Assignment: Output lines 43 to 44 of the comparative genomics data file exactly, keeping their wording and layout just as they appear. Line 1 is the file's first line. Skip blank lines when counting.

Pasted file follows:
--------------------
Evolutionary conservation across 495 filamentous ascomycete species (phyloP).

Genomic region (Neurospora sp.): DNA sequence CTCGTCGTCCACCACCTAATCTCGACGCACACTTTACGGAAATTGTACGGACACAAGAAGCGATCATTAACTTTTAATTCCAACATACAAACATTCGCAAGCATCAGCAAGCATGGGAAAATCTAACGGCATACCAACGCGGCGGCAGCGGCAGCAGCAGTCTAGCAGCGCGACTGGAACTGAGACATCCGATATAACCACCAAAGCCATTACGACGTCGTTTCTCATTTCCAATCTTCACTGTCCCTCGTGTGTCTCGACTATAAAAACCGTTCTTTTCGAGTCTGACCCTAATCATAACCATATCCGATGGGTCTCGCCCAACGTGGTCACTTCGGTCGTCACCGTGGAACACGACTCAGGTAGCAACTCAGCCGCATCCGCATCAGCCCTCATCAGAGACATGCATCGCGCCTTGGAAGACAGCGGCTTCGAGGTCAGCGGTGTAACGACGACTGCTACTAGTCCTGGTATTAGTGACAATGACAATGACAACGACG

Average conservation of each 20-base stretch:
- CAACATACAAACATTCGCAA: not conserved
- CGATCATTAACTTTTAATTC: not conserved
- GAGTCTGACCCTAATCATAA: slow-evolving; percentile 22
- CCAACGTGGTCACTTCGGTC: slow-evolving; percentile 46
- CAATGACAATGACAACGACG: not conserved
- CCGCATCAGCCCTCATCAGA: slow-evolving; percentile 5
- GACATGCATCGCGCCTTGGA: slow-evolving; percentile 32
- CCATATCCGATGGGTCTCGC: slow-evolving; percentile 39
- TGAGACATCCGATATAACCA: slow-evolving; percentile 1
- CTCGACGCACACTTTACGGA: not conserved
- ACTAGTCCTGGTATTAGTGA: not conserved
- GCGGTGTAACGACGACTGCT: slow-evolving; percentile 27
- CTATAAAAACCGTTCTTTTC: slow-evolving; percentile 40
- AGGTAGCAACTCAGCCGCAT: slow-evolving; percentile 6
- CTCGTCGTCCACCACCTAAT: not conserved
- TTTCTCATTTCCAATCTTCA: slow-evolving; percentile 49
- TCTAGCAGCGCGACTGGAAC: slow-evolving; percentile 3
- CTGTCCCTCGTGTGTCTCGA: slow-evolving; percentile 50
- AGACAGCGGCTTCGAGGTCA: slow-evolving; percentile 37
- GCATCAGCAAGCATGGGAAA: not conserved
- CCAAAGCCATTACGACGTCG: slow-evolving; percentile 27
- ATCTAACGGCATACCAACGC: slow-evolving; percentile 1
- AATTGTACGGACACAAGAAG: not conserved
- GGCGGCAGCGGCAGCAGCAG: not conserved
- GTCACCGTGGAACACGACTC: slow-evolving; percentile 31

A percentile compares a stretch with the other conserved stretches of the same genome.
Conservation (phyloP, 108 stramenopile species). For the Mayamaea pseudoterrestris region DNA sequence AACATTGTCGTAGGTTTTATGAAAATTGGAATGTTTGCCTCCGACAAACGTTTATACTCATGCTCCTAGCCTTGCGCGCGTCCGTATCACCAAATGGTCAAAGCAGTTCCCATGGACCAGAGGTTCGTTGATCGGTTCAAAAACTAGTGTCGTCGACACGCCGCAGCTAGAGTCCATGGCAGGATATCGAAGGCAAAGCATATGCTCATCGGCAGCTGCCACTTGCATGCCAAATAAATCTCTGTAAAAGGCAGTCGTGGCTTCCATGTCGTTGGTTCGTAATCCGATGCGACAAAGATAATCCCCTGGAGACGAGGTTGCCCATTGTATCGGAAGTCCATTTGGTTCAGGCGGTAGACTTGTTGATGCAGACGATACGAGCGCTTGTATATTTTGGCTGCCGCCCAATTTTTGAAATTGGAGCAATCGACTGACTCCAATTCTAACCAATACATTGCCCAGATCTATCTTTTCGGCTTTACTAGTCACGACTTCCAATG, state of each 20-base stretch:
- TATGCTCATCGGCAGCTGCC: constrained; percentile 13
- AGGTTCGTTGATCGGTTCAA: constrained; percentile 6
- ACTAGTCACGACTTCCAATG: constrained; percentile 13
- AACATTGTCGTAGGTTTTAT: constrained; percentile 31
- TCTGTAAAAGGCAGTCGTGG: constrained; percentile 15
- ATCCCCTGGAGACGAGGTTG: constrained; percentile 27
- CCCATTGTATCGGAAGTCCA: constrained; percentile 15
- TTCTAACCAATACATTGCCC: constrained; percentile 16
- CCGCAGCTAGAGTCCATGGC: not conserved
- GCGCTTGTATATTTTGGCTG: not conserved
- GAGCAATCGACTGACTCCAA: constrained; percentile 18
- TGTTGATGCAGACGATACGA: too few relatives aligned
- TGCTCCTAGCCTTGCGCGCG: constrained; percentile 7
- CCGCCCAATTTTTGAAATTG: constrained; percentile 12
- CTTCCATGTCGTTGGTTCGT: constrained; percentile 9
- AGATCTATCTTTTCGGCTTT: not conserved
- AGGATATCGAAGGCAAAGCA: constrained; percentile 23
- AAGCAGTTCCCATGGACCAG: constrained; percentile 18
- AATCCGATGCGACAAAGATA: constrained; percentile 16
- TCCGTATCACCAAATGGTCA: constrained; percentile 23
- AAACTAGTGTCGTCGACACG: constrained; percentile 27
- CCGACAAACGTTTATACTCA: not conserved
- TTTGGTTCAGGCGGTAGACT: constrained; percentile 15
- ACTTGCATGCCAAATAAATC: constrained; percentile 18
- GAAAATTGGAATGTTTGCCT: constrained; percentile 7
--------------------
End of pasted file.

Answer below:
- TGCTCCTAGCCTTGCGCGCG: constrained; percentile 7
- CCGCCCAATTTTTGAAATTG: constrained; percentile 12